The present work deals with a combined SEM/ WLI methodology to correlate topographical and compositional information, using plasma polymer/ nanoAlCe[O.sub.3] composites as an example. According to new legislation (European directives, 2000, 2002), wet chemical processes for metal passivation based on hexavalent chromium [Cr.sup.VI] are banned due to their toxicity. The challenge, then, is to obtain by a dry process a material exhibiting the same level of resistance to corrosion. Mixing of plasma-polymerized hexamethyldisiloxane (ppHMDSO), known to be a promising way to achieve physical barrier coatings, and cerium nanoparticles, known to have interesting electroactive properties, is a promising way to reproduce the anticorrosion properties of [Cr.sup.VI]-based coatings. In this context, innovative layers of organosilicon matrix and AlCe[O.sub.3] particles have been developed. Here, the mixture of both components is atomized and introduced as precursors into an atmospheric pressure dielectric barrier discharge (DBD) where plasma polymerization of the organosilicon precursor occurs (Bardon et al., 2007); this fabrication process is totally free of solvents.

Previous studies were carried out on samples with different nanoparticle concentrations, and their morphologies were respectively studied by SEM and WLI (Del Frari et al., 2010). SEM investigations in compositional contrast showed that many nanoparticles formed aggregates, more or less spherical, that can reach some micrometers in diameter. In addition, an excess thickness within the matrix (protuberances) was sometimes visible, but the direct link between the nanoparticles and these peaks could not strictly be established, as topography and composition were not measured at the same location. Thus, we focus here on the nature of these protuberances. The superposition of composition information (SEM) and topographical data (WLI) in a 4D image (three dimensions of space and 1 dimension of composition) will allow confirmation of the correlation between nanoparticle aggregates and protuberances. It will then be possible to better study the relationship between surface roughness and the concentration of nanoparticles in the precursor (liquid), and will provide information regarding the distribution of nanoparticles inside the matrix.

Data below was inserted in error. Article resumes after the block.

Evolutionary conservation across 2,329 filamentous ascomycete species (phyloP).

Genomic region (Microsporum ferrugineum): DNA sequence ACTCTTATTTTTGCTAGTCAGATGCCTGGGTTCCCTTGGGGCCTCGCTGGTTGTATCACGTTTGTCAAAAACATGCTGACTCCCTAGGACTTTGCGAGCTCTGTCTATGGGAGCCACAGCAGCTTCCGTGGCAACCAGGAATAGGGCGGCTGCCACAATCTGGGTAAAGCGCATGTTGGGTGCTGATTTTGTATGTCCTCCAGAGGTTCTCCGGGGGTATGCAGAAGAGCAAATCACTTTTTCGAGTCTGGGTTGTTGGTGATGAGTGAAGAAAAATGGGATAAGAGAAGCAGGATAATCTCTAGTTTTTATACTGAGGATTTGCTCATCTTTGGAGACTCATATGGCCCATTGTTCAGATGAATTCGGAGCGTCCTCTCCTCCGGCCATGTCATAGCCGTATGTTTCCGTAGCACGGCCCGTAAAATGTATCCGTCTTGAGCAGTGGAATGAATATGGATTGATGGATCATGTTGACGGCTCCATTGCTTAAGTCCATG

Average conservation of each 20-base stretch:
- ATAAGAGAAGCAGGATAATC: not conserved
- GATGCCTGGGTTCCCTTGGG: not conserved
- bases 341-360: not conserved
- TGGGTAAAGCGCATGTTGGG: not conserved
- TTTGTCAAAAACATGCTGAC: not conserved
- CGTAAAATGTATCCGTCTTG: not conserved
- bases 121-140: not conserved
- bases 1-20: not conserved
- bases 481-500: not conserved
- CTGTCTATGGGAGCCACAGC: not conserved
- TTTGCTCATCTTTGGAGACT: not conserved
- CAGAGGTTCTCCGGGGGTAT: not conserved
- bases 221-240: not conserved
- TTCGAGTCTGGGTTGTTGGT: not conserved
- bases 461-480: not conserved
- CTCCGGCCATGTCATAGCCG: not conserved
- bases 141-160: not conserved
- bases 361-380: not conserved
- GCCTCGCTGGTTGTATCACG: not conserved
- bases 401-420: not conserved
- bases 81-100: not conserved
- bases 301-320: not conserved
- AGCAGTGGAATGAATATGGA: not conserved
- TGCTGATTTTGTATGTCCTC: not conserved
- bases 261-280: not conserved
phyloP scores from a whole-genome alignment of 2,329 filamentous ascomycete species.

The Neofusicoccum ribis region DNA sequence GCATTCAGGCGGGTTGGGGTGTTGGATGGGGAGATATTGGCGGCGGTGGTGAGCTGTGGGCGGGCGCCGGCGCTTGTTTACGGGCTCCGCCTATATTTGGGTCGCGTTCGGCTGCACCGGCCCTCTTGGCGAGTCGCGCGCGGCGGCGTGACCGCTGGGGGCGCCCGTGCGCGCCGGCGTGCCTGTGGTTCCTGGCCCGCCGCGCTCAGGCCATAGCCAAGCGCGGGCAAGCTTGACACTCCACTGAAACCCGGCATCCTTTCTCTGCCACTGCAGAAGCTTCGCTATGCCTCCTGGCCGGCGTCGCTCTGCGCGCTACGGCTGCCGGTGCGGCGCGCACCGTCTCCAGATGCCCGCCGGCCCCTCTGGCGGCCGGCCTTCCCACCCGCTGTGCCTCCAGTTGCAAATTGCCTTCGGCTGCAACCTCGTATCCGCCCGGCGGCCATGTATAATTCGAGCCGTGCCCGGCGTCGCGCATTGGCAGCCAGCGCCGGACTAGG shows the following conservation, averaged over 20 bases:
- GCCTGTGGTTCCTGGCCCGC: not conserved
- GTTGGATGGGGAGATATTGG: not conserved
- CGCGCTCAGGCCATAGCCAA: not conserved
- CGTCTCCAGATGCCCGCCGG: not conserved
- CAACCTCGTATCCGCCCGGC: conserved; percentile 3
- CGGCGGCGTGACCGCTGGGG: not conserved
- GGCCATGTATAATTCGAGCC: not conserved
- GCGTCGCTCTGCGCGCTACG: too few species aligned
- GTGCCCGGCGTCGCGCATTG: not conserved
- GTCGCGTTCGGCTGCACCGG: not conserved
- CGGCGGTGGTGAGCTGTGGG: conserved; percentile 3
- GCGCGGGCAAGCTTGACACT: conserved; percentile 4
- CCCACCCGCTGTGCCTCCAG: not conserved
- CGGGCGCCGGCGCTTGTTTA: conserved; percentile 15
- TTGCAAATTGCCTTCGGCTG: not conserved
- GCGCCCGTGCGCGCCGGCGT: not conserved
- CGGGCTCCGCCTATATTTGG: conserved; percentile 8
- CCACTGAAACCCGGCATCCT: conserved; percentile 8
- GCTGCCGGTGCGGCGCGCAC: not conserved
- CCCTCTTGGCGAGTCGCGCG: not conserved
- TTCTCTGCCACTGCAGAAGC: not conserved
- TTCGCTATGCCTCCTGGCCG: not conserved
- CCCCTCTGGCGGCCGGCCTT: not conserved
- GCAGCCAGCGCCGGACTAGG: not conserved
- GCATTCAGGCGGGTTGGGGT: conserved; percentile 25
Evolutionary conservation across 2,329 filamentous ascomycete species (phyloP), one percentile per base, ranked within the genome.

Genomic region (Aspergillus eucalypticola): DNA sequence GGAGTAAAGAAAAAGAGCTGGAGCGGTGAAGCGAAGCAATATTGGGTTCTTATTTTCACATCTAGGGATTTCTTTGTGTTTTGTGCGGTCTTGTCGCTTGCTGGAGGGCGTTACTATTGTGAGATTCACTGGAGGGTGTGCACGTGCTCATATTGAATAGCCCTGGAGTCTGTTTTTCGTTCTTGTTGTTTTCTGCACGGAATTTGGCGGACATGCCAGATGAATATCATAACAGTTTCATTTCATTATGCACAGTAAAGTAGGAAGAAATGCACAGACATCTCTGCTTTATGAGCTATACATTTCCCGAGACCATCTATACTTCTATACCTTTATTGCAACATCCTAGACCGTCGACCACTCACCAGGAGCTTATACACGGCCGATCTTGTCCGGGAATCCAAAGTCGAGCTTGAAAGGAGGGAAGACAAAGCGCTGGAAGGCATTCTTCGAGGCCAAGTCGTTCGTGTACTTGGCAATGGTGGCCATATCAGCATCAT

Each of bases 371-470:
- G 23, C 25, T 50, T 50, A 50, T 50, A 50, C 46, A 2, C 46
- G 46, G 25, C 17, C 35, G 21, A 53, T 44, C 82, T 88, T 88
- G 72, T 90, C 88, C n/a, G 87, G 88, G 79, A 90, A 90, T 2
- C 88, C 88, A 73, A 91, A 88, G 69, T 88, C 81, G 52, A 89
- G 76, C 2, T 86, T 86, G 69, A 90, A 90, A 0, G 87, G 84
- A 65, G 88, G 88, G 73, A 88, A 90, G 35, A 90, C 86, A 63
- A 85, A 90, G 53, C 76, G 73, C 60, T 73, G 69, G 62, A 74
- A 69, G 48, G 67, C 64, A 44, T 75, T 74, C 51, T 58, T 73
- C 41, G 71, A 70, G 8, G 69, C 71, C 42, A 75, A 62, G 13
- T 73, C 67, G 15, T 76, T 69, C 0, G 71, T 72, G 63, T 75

Substrates are glass slides degreased with ethanol. AlCe[O.sub.3] nanoparticles (Aldrich, 99%) are made of some aggregates with diameters varying between a few nm (< 25 nm) and 300 nm. They are added to a hexamethyldisiloxane (HMDSO > 98% grade) solution, purchased from Aldrich. Solutions are homogenized by ultrasonic stirring at room temperature for 30 min. Five samples were studied according to nanoparticle concentration in the atmospheric plasma precursor (percent by weight): sample 0 for 0% of AlCe[O.sub.3], sample 1 for 1% of AlCe[O.sub.3], ... sample 4 for 4% of AlCe[O.sub.3].


Coating deposition was performed in a semidynamic dielectric barrier discharge (DBD) reactor. The liquid precursor solution was atomized at a constant atomization pressure of 2 x [10.sup.5] Pa and injected into a carrier gas flow before entering the plasma zone. A gas mixture containing the precursor aerosol was injected into the plasma through a slit between the two top electrodes. The coating was carried out at atmospheric pressure and ambient temperature. The resulting thickness of the coating ranged from 150 nm to 400 nm.


Three-dimensional topological data were determined using a white light interferometer (Wyko NT 3300, Veeco). Experimental parameters were 0.55 (im of lateral resolution, 10 nm of vertical resolution, vertical shifting interferometry (VSI) mode, VSI filter, and measurement size in the X-Y plane of approximately 60 by 50 [micro]m. The stitching mode was used to extend the measurement area to 150 by 150 (im, with a 20% overlap.


SEM analyses were carried out on a QUANTA 200 FEG from FEI equipped with an X GENESIS XM 4i EDS spectrometer supplied by EDAX. This microscope is a variable pressure SEM (VP-SEM) that enables direct observation of insulating samples without additional coating (Robinson, 1975; Danilatos, 1993). Analyses were performed by varying the specimen chamber pressure from a high vacuum (10-3 Pa) to 200 Pa, depending on the charging effect. The gas introduced was water vapour.